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. Last Updated: 07/27/2016

World Oil, Metal Prices Boost Kazakh Economy

ASTANA, Kazakhstan -- Commodity exports will propel Kazakhstan's economy 3 percent to 4 percent up in 2000 but financial and structural reform is needed to kick-start growth in other sectors, Prime Minister Kasymzhomart Tokayev said Wednesday.

"From the start of the year we have felt this confidence that we are entering a new phase of stability and growth," Tokayev said in an interview. "The optimism is based on the situation on international markets."

Kazakhstan, which relies mostly on raw material exports to make ends meet, is currently basking in the glow of higher commodity prices, with oil standing at nearly $25 a barrel compared with $10 a year ago. Metals prices, too, are higher.

But after-affects still linger from weak export values and the collapse of the Russian currency in 1998, and the once promising economy of the former Soviet state has foundered since then, revealing basic structural weaknesses.

In particular, the crisis showed up Kazakhstan's dependence on raw materials which have received more than 80 percent of investments channeled into the country since 1991, while agriculture and other industries have languished.

Tokayev acknowledged that much needed to be done if the country was to enter the lane of fast growth.

"We need to move from just plugging budget gaps to real economic development. Our strategic aim now is to cut our dependence on commodities exports."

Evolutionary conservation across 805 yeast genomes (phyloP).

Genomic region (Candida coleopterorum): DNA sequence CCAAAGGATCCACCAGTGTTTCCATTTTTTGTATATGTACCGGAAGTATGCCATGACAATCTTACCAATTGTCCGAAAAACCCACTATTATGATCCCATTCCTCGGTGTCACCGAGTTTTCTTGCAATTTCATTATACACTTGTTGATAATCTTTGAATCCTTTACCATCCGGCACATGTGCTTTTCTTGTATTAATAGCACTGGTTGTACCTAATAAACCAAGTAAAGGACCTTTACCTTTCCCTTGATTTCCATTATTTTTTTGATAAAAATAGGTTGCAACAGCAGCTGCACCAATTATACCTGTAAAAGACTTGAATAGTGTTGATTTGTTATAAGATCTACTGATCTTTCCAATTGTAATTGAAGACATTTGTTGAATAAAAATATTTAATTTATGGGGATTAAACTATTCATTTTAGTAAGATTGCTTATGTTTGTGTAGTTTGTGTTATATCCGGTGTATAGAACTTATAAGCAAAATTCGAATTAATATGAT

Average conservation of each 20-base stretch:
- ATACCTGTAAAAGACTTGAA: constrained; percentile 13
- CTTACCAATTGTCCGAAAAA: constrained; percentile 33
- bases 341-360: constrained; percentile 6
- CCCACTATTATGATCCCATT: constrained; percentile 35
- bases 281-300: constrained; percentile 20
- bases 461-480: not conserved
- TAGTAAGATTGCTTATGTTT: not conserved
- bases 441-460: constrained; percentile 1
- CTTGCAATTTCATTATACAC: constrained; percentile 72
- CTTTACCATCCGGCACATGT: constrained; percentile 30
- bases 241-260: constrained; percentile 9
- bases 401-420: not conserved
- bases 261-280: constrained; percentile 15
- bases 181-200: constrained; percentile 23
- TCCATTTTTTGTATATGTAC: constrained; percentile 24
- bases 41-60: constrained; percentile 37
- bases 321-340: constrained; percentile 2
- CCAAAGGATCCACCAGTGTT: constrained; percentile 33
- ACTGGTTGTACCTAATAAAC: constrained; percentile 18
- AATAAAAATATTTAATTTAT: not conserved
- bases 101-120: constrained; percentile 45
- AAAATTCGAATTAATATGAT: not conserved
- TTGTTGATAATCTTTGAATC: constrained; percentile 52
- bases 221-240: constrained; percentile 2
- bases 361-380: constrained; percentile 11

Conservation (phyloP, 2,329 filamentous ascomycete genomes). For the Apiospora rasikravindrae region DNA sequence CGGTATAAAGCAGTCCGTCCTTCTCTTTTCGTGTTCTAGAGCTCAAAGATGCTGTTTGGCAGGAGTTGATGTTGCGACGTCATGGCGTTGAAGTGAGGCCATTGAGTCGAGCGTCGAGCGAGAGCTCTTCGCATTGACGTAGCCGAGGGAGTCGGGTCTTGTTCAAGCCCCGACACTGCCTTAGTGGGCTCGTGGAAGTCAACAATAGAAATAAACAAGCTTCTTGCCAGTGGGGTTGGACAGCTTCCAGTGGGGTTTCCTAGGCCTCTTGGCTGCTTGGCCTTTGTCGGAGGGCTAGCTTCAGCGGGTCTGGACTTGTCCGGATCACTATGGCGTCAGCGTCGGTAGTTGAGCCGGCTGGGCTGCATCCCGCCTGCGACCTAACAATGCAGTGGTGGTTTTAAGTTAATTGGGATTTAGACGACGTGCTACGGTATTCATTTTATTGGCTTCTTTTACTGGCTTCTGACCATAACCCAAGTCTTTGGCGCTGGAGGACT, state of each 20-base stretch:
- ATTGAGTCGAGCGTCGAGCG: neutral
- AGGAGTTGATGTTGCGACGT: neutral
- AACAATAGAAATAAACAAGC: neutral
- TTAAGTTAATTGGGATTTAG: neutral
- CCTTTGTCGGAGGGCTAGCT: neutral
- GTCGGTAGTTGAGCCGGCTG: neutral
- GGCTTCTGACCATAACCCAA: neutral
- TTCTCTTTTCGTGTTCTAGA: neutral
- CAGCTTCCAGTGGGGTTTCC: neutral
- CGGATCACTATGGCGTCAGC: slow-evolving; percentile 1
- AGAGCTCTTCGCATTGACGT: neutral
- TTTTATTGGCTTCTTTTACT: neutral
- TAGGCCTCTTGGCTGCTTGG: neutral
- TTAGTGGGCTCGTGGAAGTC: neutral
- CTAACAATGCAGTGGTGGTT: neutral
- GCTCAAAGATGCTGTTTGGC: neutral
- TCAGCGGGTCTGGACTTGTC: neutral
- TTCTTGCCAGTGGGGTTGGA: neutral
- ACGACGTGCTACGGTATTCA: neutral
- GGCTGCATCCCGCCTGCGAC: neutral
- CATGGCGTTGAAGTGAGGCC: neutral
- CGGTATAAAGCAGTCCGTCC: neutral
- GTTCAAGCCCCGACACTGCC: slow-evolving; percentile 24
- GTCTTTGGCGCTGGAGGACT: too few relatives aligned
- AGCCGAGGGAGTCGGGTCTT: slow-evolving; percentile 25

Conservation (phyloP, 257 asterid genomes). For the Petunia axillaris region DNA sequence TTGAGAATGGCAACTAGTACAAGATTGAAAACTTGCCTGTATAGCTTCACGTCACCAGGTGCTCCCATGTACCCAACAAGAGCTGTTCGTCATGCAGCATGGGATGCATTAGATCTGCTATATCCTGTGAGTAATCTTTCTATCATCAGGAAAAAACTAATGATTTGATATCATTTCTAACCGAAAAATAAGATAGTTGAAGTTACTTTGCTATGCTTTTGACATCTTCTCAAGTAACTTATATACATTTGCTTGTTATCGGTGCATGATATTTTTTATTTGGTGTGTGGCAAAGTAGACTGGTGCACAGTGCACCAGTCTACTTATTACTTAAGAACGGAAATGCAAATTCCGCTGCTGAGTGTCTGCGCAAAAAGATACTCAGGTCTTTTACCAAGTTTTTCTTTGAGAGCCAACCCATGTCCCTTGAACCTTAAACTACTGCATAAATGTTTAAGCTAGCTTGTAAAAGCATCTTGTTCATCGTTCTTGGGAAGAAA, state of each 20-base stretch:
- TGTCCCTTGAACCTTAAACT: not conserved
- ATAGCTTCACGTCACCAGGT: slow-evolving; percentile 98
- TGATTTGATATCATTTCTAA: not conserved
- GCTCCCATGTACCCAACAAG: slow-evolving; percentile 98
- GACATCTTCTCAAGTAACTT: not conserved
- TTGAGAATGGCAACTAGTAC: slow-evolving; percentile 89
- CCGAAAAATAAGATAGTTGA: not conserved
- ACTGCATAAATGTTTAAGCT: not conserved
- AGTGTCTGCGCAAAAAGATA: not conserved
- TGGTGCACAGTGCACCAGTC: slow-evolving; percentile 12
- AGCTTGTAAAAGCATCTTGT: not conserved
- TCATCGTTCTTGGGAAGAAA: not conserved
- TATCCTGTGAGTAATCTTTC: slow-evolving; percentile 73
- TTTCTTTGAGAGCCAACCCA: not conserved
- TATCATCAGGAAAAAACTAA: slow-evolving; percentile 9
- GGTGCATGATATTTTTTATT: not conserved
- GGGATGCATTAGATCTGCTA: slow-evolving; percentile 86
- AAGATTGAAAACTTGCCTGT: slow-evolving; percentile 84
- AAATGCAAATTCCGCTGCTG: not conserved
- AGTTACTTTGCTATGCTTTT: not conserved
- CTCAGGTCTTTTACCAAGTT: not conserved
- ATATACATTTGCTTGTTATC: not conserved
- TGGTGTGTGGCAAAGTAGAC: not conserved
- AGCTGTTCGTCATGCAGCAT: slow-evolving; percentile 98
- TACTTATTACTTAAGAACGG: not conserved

Wiping out unemployment, boosting agriculture and local processing industries together with reforming the legal and banking framework and financing some import substitution projects would be among tasks for 2000, he said.

The scenario was different when Tokayev took office in October. The 46-year-old former foreign minister is credited with crafting Kazakhstan's finely-balanced foreign policy, but analysts questioned his economic credentials for the new job.

However, the situation has improved since. The economy grew by 1 percent in 1999, and industrial output on the back of the tenge devaluation rose 6.9 percent in the last quarter.

Tokayev admitted efforts to diversify would be financed, at least initially, through energy and borrowing on capital markets.

He also vowed to keep privatization on course and said there could be no turning back to the past despite difficulties.

"Under no circumstances will privatization results be reversed, even when they were flawed," he said.

"Kazakhstan must learn from past errors and we can only go forward from here."